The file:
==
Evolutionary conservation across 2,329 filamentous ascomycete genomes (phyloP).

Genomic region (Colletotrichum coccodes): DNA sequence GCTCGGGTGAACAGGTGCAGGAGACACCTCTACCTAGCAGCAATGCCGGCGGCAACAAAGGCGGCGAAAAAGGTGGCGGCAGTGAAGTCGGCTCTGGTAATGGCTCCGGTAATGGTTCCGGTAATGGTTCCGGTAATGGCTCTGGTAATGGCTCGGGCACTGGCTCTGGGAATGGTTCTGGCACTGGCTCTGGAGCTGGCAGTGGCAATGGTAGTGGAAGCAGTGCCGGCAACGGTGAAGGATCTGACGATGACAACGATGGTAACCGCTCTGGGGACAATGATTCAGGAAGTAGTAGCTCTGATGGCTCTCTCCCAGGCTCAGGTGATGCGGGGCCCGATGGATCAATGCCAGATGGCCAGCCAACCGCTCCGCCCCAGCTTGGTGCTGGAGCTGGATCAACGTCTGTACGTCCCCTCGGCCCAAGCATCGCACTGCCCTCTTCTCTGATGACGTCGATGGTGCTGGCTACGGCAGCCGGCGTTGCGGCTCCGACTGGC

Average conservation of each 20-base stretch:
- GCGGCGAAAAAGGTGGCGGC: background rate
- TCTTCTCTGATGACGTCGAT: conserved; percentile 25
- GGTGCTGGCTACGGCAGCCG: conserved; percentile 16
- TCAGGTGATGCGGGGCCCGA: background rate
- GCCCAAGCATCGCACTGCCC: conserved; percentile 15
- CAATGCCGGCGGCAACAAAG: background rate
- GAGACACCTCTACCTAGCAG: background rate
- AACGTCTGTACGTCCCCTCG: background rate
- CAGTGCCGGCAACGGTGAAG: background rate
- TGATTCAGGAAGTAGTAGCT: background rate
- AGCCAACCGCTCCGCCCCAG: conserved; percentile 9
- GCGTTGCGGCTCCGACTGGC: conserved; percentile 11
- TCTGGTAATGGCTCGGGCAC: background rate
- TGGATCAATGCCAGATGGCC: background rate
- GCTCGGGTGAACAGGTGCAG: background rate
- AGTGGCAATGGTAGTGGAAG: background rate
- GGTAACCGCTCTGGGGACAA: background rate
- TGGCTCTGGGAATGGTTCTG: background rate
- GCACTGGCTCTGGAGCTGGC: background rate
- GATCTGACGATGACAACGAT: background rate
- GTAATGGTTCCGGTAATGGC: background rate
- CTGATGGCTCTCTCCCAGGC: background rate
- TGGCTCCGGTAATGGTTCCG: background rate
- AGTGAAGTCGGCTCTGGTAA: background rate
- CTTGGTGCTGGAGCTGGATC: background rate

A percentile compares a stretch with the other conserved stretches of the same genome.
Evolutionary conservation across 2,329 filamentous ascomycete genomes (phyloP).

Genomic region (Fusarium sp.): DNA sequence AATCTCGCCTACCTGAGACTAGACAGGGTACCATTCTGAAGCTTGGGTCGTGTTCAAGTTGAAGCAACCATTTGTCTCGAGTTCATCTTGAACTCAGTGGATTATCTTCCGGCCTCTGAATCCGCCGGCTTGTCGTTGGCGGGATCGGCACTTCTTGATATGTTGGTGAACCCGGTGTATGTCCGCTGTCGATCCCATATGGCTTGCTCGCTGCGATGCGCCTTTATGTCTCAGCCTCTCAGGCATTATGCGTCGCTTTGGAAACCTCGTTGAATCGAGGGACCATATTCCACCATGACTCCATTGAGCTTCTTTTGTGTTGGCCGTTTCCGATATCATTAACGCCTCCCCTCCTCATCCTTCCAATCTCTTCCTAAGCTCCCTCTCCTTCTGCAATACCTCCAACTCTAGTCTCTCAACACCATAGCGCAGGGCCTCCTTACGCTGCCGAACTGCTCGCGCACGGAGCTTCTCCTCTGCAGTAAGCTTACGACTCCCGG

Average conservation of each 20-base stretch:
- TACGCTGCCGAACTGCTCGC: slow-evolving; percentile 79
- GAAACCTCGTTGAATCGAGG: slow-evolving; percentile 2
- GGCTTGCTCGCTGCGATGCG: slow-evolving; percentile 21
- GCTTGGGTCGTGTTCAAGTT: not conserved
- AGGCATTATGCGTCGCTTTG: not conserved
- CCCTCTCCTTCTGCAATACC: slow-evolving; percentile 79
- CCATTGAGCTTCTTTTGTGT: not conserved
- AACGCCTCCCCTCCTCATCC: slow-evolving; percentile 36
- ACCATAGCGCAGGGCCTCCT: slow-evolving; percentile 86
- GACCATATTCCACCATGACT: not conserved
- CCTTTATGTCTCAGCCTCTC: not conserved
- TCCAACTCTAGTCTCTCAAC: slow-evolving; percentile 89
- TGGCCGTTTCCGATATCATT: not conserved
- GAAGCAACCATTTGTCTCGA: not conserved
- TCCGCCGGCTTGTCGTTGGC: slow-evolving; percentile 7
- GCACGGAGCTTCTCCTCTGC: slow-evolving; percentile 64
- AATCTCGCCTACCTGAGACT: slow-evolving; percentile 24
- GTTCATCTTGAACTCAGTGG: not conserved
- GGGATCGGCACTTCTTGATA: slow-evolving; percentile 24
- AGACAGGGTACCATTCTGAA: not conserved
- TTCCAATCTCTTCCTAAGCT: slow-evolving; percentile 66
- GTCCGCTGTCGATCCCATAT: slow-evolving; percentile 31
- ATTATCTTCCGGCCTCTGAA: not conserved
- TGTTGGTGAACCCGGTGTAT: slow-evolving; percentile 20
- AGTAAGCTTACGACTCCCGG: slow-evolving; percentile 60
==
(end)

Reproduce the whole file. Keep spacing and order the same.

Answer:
Evolutionary conservation across 2,329 filamentous ascomycete genomes (phyloP).

Genomic region (Colletotrichum coccodes): DNA sequence GCTCGGGTGAACAGGTGCAGGAGACACCTCTACCTAGCAGCAATGCCGGCGGCAACAAAGGCGGCGAAAAAGGTGGCGGCAGTGAAGTCGGCTCTGGTAATGGCTCCGGTAATGGTTCCGGTAATGGTTCCGGTAATGGCTCTGGTAATGGCTCGGGCACTGGCTCTGGGAATGGTTCTGGCACTGGCTCTGGAGCTGGCAGTGGCAATGGTAGTGGAAGCAGTGCCGGCAACGGTGAAGGATCTGACGATGACAACGATGGTAACCGCTCTGGGGACAATGATTCAGGAAGTAGTAGCTCTGATGGCTCTCTCCCAGGCTCAGGTGATGCGGGGCCCGATGGATCAATGCCAGATGGCCAGCCAACCGCTCCGCCCCAGCTTGGTGCTGGAGCTGGATCAACGTCTGTACGTCCCCTCGGCCCAAGCATCGCACTGCCCTCTTCTCTGATGACGTCGATGGTGCTGGCTACGGCAGCCGGCGTTGCGGCTCCGACTGGC

Average conservation of each 20-base stretch:
- GCGGCGAAAAAGGTGGCGGC: background rate
- TCTTCTCTGATGACGTCGAT: conserved; percentile 25
- GGTGCTGGCTACGGCAGCCG: conserved; percentile 16
- TCAGGTGATGCGGGGCCCGA: background rate
- GCCCAAGCATCGCACTGCCC: conserved; percentile 15
- CAATGCCGGCGGCAACAAAG: background rate
- GAGACACCTCTACCTAGCAG: background rate
- AACGTCTGTACGTCCCCTCG: background rate
- CAGTGCCGGCAACGGTGAAG: background rate
- TGATTCAGGAAGTAGTAGCT: background rate
- AGCCAACCGCTCCGCCCCAG: conserved; percentile 9
- GCGTTGCGGCTCCGACTGGC: conserved; percentile 11
- TCTGGTAATGGCTCGGGCAC: background rate
- TGGATCAATGCCAGATGGCC: background rate
- GCTCGGGTGAACAGGTGCAG: background rate
- AGTGGCAATGGTAGTGGAAG: background rate
- GGTAACCGCTCTGGGGACAA: background rate
- TGGCTCTGGGAATGGTTCTG: background rate
- GCACTGGCTCTGGAGCTGGC: background rate
- GATCTGACGATGACAACGAT: background rate
- GTAATGGTTCCGGTAATGGC: background rate
- CTGATGGCTCTCTCCCAGGC: background rate
- TGGCTCCGGTAATGGTTCCG: background rate
- AGTGAAGTCGGCTCTGGTAA: background rate
- CTTGGTGCTGGAGCTGGATC: background rate

A percentile compares a stretch with the other conserved stretches of the same genome.
Evolutionary conservation across 2,329 filamentous ascomycete genomes (phyloP).

Genomic region (Fusarium sp.): DNA sequence AATCTCGCCTACCTGAGACTAGACAGGGTACCATTCTGAAGCTTGGGTCGTGTTCAAGTTGAAGCAACCATTTGTCTCGAGTTCATCTTGAACTCAGTGGATTATCTTCCGGCCTCTGAATCCGCCGGCTTGTCGTTGGCGGGATCGGCACTTCTTGATATGTTGGTGAACCCGGTGTATGTCCGCTGTCGATCCCATATGGCTTGCTCGCTGCGATGCGCCTTTATGTCTCAGCCTCTCAGGCATTATGCGTCGCTTTGGAAACCTCGTTGAATCGAGGGACCATATTCCACCATGACTCCATTGAGCTTCTTTTGTGTTGGCCGTTTCCGATATCATTAACGCCTCCCCTCCTCATCCTTCCAATCTCTTCCTAAGCTCCCTCTCCTTCTGCAATACCTCCAACTCTAGTCTCTCAACACCATAGCGCAGGGCCTCCTTACGCTGCCGAACTGCTCGCGCACGGAGCTTCTCCTCTGCAGTAAGCTTACGACTCCCGG

Average conservation of each 20-base stretch:
- TACGCTGCCGAACTGCTCGC: slow-evolving; percentile 79
- GAAACCTCGTTGAATCGAGG: slow-evolving; percentile 2
- GGCTTGCTCGCTGCGATGCG: slow-evolving; percentile 21
- GCTTGGGTCGTGTTCAAGTT: not conserved
- AGGCATTATGCGTCGCTTTG: not conserved
- CCCTCTCCTTCTGCAATACC: slow-evolving; percentile 79
- CCATTGAGCTTCTTTTGTGT: not conserved
- AACGCCTCCCCTCCTCATCC: slow-evolving; percentile 36
- ACCATAGCGCAGGGCCTCCT: slow-evolving; percentile 86
- GACCATATTCCACCATGACT: not conserved
- CCTTTATGTCTCAGCCTCTC: not conserved
- TCCAACTCTAGTCTCTCAAC: slow-evolving; percentile 89
- TGGCCGTTTCCGATATCATT: not conserved
- GAAGCAACCATTTGTCTCGA: not conserved
- TCCGCCGGCTTGTCGTTGGC: slow-evolving; percentile 7
- GCACGGAGCTTCTCCTCTGC: slow-evolving; percentile 64
- AATCTCGCCTACCTGAGACT: slow-evolving; percentile 24
- GTTCATCTTGAACTCAGTGG: not conserved
- GGGATCGGCACTTCTTGATA: slow-evolving; percentile 24
- AGACAGGGTACCATTCTGAA: not conserved
- TTCCAATCTCTTCCTAAGCT: slow-evolving; percentile 66
- GTCCGCTGTCGATCCCATAT: slow-evolving; percentile 31
- ATTATCTTCCGGCCTCTGAA: not conserved
- TGTTGGTGAACCCGGTGTAT: slow-evolving; percentile 20
- AGTAAGCTTACGACTCCCGG: slow-evolving; percentile 60